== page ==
LAYTON, JOHN GREGORY GRAHAM (1818-1888)
LAYTON, JOHN GREGORY GRAHAM, land surveyor; b. England, 1818, s/o Gregory Charles John Layton; m. 1st, 1844, Ann Maria Pine, of Richibucto, N.B., and 2nd, 1878, Mary Emma (Young) Fisher, of Clapham, Surrey, England; d. Ottawa, 23 May 1888.
John G. G. Layton's father, Gregory C. J. Layton, came to New Brunswick about 1836 and was teaching school in Glenelg parish in 1838/39. In 1840, he succeeded James Millar as teacher of the parochial school (so-called) in Chatham. In 1844, he was still conducting this school, which was said to be comparable in quality to the common schools of Britain. Meanwhile, in 1841, he took over operation of the Royal Hotel in Chatham from Ann, widow of Robert B. Martin. He relocated this hotel, which was sometimes known as Layton's Hotel, in the Peabody stone house in 1845 and continued as its proprietor until his departure from the Miramichi around 1849. His death occurred in Boston in 1864.
John G. G. Layton was living in Richibucto in 1839, where William J. Layton, a brother of Gregory Layton, had been a land surveyor since the early 1820s. After the death of W. J. Layton in 1842, John G. G. Layton became deputy land surveyor and crown lands officer for Kent County. He was still residing in Richibucto in 1850, at which time he was serving as president of the Kent Agricultural Society. However, in 1851 he was living at Dorchester, N.B., and he was later a resident of Saint John. In November 1861 his wife advertised a millinery and dressmaking service in Chatham. In February 1862 he announced his availability as a land surveyor. Soon afterwards he was named deputy surveyor and crown lands officer for the southeastern parishes of Northumberland County.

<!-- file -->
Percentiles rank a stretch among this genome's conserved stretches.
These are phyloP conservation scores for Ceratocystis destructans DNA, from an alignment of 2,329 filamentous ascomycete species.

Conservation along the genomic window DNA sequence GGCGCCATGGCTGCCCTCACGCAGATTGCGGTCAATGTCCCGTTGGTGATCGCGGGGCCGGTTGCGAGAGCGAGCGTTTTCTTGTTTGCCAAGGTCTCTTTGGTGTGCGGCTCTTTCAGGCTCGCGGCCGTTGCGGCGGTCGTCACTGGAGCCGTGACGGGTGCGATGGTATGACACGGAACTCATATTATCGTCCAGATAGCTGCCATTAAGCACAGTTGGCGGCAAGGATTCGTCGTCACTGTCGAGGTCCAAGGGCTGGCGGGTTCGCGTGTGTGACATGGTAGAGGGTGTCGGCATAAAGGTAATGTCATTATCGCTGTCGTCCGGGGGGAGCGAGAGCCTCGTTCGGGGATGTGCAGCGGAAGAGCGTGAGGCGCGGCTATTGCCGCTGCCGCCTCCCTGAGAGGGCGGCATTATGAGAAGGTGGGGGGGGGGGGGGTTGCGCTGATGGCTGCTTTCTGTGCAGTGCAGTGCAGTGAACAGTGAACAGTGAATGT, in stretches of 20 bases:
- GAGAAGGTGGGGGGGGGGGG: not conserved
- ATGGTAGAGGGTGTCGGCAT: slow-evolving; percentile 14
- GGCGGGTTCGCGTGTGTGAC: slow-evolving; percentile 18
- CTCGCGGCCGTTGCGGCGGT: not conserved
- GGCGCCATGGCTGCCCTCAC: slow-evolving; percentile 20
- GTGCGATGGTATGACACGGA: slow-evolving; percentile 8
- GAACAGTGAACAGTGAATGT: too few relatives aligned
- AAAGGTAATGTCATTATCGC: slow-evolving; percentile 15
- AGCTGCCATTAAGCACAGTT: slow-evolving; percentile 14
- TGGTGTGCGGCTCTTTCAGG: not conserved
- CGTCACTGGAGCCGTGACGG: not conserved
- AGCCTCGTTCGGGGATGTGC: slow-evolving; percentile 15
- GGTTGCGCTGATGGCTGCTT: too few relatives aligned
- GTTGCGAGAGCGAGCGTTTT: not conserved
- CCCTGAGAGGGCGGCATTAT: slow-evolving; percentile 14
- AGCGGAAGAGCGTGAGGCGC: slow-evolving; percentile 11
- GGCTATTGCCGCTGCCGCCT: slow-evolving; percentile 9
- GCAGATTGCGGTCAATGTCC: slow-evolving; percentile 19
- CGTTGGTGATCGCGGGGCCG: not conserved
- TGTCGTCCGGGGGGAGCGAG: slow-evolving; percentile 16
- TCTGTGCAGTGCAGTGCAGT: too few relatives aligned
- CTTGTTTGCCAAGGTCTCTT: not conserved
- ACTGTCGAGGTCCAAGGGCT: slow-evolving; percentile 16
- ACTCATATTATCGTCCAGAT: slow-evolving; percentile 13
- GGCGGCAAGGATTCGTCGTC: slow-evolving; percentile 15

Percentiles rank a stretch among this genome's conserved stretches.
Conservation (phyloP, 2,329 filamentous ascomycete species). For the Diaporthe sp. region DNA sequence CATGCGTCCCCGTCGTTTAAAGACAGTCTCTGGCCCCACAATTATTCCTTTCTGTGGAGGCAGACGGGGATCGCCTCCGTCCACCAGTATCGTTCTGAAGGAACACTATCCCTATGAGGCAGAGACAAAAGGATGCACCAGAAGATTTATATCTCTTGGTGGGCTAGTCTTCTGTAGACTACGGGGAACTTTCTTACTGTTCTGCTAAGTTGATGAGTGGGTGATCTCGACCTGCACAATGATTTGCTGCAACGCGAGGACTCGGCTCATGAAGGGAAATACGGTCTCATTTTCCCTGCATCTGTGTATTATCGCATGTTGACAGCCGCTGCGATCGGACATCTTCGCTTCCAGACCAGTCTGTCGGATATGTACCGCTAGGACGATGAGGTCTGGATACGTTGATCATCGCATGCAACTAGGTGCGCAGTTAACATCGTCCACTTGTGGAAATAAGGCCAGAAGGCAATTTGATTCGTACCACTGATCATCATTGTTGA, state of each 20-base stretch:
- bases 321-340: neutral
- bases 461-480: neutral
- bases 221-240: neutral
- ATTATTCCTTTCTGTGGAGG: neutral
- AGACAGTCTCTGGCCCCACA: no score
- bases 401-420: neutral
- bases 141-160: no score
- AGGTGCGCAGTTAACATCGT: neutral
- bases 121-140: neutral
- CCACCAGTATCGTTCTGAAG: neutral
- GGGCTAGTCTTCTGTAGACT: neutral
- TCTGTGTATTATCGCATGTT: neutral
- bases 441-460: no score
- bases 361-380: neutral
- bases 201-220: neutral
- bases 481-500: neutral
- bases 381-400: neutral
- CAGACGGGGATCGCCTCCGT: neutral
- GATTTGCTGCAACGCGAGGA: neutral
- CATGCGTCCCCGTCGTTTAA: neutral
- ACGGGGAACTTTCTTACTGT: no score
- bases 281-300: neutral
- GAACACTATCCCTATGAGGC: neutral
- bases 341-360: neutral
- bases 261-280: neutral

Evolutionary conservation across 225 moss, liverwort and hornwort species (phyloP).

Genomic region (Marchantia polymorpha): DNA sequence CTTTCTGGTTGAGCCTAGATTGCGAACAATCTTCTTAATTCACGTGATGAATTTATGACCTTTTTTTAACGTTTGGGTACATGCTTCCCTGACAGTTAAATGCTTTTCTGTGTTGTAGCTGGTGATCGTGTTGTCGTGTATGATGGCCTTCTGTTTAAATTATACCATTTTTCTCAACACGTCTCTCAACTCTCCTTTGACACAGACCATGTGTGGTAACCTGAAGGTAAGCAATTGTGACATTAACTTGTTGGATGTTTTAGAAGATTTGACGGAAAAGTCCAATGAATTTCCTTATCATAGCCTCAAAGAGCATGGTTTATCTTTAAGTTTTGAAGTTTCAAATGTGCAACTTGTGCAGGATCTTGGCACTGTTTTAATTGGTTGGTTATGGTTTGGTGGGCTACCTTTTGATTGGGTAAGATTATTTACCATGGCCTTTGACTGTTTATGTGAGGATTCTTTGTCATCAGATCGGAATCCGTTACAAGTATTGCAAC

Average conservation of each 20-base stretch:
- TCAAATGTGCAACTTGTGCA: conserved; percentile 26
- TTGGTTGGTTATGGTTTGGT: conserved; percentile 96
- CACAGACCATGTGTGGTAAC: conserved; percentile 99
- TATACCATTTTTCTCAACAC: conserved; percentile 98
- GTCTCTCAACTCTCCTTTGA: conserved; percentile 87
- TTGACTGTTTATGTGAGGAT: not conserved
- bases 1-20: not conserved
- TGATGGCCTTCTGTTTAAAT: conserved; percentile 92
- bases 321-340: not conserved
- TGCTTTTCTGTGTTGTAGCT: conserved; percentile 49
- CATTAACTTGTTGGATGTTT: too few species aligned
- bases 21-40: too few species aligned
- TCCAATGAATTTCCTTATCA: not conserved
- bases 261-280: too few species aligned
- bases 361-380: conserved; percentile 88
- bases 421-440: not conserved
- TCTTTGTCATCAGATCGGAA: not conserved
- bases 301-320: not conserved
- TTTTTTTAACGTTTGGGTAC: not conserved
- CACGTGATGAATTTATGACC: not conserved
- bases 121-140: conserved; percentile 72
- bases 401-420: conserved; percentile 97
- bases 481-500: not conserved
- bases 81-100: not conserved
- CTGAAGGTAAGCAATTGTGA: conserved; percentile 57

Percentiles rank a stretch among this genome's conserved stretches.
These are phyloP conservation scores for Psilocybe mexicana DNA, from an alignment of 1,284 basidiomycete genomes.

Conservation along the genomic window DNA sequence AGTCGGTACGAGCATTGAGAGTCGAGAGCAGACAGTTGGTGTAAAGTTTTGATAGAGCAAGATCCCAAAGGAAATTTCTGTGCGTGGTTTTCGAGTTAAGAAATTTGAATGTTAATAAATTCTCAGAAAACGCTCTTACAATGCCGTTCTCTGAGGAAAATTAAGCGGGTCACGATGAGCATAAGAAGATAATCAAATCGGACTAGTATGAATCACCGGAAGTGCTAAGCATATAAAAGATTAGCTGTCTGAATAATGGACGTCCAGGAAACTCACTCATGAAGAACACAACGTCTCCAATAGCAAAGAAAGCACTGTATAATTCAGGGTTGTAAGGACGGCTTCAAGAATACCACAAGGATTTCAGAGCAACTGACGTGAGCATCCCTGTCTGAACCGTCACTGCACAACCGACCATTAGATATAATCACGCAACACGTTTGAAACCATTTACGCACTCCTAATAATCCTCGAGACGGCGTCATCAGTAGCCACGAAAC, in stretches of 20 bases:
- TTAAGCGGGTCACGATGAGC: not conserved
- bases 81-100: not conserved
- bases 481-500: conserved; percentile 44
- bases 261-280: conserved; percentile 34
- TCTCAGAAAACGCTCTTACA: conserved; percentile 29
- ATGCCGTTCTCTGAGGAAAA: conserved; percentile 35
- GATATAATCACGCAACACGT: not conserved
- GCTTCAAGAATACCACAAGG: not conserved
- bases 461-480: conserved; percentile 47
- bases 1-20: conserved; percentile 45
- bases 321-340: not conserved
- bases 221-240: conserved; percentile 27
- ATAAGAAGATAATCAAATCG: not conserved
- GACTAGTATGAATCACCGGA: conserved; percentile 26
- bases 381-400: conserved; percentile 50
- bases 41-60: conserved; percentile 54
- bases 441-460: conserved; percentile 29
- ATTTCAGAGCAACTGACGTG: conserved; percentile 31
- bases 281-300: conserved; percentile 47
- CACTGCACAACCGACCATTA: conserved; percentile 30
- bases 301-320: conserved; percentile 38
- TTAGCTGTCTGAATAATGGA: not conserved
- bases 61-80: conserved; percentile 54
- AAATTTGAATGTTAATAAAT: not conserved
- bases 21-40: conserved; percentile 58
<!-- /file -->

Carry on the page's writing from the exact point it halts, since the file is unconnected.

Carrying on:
Layton succeeded James Caie as secretary of the Northumberland Agricultural Society in 1864 and acted as immigration agent during a term which ended in 1872. He was then appointed to the staff of the Department of Agriculture and Statistics in Ottawa. His "aptness at figures and his knowledge of the resources of New Brunswick" were said to have secured him this position, which he held for the remainder of his life.
Layton and his first wife, Ann M. Pine, had eight children when the census of 1871 was taken. A son, J. Gregory Layton, worked as a clerk in Chatham for some years and subsequently made his home in Newcastle, where he was employed as a lumber scaler.
[b/m] official record of 2nd marriage in England; NB Courier 13 Apr 1844 / Advocate 21 Aug 1878 [d] Advocate 30 May 1888 / Biog. Review NB (under William Wilkinson); Gleaner 30 Apr 1839, 27 Oct 1840, 2 Jul 1842, 13 May 1843, 27 May 1843, 12 Jun 1849, 10 Sep 1849, 27 May 1850, 10 Feb 1851, 1 Feb 1862 (ad), 12 Apr 1862 (ad), 26 Jul 1862, 5 Nov 1864; JHA 1847 (re. crown lands); PANB (petition of John Clark, 1823, re. William J. Layton)